Tuesday, January 27, 2009

Betfair & TVG - A Big Opportunity for Racing

Betfair finally expands its market to the US, by acquiring TVG, as was announced today. TVG has one of the biggest reaches as a television network, and is also an advance deposit wagering company, offering players avenues to bet their tracks over the phone and internet. Currently TVG is only offered to US citizens.

This deal is extremely interesting from a number of perspectives. Here are a few thoughts to chew on. My opinion only, off the top of my head at this early stage.

I expect some in racing and possibly TVG’s competitors to raise hell. They still have to pass muster in North America regulatorily (I believe), so there is time to try and discredit them. In any other business if a successful franchise wanted into your market, trumpets would blare and people will jump for joy, but this is racing. A new player in the space, especially one who has proven time and time again that their main focus lies not in the status quo, but in growing their customer base, will be met with resistance. We noted this when Betfair moved into Australia in a post about a year ago. Although this is somewhat different (Betfair’s exchange was entering the Aussie market, and it is not in North America).

I expect that Betfair will begin to work the US product on their betting exchanges for their 2 million world wide customers. The tracks they cover will be highlighted for exchange bettors. As well I predict that they will act as an ADW, just like they have in Australia with the TOTE. Betfair players will be able to login and bet via TVG right into the pools, with their Betfair bankrolls. The result of which is fairly obvious: It will increase handles almost immediately.

I believe that sometime within the next 12 to 24 months, TVG harness tracks will be offered for trade at Betfair. This means a track like the Meadowlands will be able to be exchange bet for their customer base overseas.

Next, I think the status quo is over. Protectionist laws that racing has lived by will be challenged, and challenged hard. In the US, state after state we see laws against internet betting which has handcuffed this business for a generation. Betfair is a 21st century company and they do not live by old-time racing laws without a fight. This might be the catalyst we’ve been waiting for - no matter what state you live in, you can bet racing.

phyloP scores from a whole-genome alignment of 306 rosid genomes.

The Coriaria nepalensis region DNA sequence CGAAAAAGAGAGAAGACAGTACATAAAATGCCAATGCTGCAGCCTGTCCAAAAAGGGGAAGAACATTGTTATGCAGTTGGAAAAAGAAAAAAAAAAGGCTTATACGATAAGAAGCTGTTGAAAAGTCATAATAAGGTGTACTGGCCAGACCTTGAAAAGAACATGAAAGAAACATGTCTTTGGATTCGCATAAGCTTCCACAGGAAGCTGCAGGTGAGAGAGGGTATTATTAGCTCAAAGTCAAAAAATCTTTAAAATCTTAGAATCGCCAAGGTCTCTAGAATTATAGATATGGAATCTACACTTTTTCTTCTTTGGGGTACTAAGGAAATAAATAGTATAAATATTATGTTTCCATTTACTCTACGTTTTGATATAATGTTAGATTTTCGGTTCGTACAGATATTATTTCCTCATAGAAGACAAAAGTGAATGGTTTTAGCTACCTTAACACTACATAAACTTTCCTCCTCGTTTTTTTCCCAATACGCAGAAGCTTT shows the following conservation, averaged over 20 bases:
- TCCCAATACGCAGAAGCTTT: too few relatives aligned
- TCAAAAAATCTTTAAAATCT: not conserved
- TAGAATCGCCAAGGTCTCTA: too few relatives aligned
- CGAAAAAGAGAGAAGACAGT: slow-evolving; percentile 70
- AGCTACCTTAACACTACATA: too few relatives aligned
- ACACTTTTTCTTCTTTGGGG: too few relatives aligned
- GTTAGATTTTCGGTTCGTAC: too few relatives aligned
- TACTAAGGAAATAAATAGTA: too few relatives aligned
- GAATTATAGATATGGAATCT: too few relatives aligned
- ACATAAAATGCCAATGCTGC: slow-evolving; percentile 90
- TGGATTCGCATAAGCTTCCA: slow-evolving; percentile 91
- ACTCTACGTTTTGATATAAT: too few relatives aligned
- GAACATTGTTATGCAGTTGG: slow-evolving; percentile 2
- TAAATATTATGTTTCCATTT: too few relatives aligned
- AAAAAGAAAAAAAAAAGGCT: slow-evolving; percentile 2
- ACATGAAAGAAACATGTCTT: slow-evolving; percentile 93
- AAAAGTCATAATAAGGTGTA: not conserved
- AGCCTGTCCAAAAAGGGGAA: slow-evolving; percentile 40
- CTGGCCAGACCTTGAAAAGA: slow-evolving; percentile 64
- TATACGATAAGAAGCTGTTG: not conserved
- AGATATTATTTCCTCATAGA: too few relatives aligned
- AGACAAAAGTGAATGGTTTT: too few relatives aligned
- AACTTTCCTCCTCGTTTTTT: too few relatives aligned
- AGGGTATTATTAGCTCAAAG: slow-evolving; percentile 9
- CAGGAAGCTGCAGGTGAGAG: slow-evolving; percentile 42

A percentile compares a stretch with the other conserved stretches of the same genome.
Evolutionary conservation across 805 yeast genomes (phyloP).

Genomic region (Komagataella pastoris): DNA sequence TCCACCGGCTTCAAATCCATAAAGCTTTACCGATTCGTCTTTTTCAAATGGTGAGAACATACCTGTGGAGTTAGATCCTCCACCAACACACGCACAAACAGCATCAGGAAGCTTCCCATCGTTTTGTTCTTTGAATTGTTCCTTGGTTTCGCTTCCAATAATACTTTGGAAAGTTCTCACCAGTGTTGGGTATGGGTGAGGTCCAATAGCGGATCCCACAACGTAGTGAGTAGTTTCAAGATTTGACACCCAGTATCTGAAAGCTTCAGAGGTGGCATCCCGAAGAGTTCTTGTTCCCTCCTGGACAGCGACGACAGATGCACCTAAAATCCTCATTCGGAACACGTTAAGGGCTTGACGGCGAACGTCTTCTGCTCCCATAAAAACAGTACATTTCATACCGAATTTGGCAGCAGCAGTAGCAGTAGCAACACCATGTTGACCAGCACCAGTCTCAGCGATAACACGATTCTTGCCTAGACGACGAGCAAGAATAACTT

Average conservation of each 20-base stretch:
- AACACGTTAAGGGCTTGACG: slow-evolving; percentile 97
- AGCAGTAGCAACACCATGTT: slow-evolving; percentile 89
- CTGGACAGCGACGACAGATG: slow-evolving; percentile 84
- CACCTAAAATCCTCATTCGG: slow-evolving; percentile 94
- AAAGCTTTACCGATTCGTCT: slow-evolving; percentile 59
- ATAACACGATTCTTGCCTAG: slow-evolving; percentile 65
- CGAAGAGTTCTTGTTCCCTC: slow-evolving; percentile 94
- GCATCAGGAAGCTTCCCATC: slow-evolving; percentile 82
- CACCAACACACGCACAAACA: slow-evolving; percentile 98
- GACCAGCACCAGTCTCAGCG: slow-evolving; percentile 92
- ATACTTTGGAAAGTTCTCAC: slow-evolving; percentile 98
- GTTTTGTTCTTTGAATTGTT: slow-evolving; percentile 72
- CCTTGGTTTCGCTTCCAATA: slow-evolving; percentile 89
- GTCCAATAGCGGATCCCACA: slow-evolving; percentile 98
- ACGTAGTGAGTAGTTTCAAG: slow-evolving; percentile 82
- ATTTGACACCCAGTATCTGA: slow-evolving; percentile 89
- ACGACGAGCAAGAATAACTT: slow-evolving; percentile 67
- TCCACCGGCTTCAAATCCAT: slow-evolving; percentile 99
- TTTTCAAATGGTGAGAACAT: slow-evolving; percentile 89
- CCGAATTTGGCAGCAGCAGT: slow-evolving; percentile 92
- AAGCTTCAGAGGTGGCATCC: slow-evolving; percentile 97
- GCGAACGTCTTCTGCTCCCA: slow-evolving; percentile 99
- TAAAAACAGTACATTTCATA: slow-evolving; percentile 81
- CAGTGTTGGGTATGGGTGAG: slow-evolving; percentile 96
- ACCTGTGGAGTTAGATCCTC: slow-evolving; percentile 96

Most obviously, behind the scenes lobbying for a US betting exchange will be initiated. I know myself and others have said that we should have done this long ago ourselves. But if all goes to Betfair’s grand plan, racing owning their own betting exchange will be a virtual impossibility. No doubt it will be a long road, but opening up betting markets is essential to our business and we should encourage it.

I think we will see cash spent on marketing, perhaps unprecedented amounts. Betfair puts their money where their mouth is in this regard. They are sponsoring the Royal Ascot meet and juicing up the purses. In addition, they advertise racing in all parts of the world via TV commercials and otherwise. Also, in Australia, they have bought a racetrack.

For Canada, we hear plenty about HPI and their virtual monopoly of wagering in Canada. Can companies like Youbet and TVG come to Canada and offer competition? I guarantee we will find out. Betfair challenged TOTE’s dominance in Australia and took that to the high court. If there is a crack open for them to enter Canada rest assured they will find it, come here through TVG, and offer choice to bettors for the first time.

For customers of TVG, I would fully expect that Betfair will offer rebates to their players. They have built their company from having no customers to two million customers in only eight years, and they have done so by offering low takeouts. In fact, one could argue it is the cornerstone of their business. Expect to receive a price break if you are a TVG customer, although perhaps this may be a ways off.

I believe that we will see Betfair continue to offer free handicapping tools to customers. In addition I would expect to see new acquisitions, possibly a data provider. Betfair has proven that they believe customers call the shots, no one else, and giving them the tools they need to play the game is paramount to their survival in a tough gambling world.

If you are a customer, I predict you will like this deal. If you are someone who wants to see handles grow and new ways to bet be offered, you will like this deal. If you are a protector of the status quo, and like things exactly as they are, then it is a completely different story.

14 comments:

Scott Ferguson said...

Not sure if they'd offer rebates per se - my tip is they'll slash the takeout percentages instead so everyone benefits from it. The other thing they'll most likely do is stream their vision abroad to stir up up the pools. This is a landmark event for the North American racing industry.

Pull the Pocket said...

Hey Scott,

If you check back, and since you worked for Betfair in the education dept, can you let us know what they might plan on doing to educate international players about US racing? Can you see evening racing being a hit at betfair there with TV coverage a la TVG in the UK?

Thanks.

Sure is an exciting time for racing. It is a very insular sport over here. Nice to see some intl expansion.

PTP

Scott Ferguson said...

US racing has been shown on the UK racing networks for a while now, but the coverage is very inconsistent. The east coast meets overlap with the later races in the UK, and then when there is evening racing in the UK (throughout the summer plus Wed-Sat over winter), that takes priority.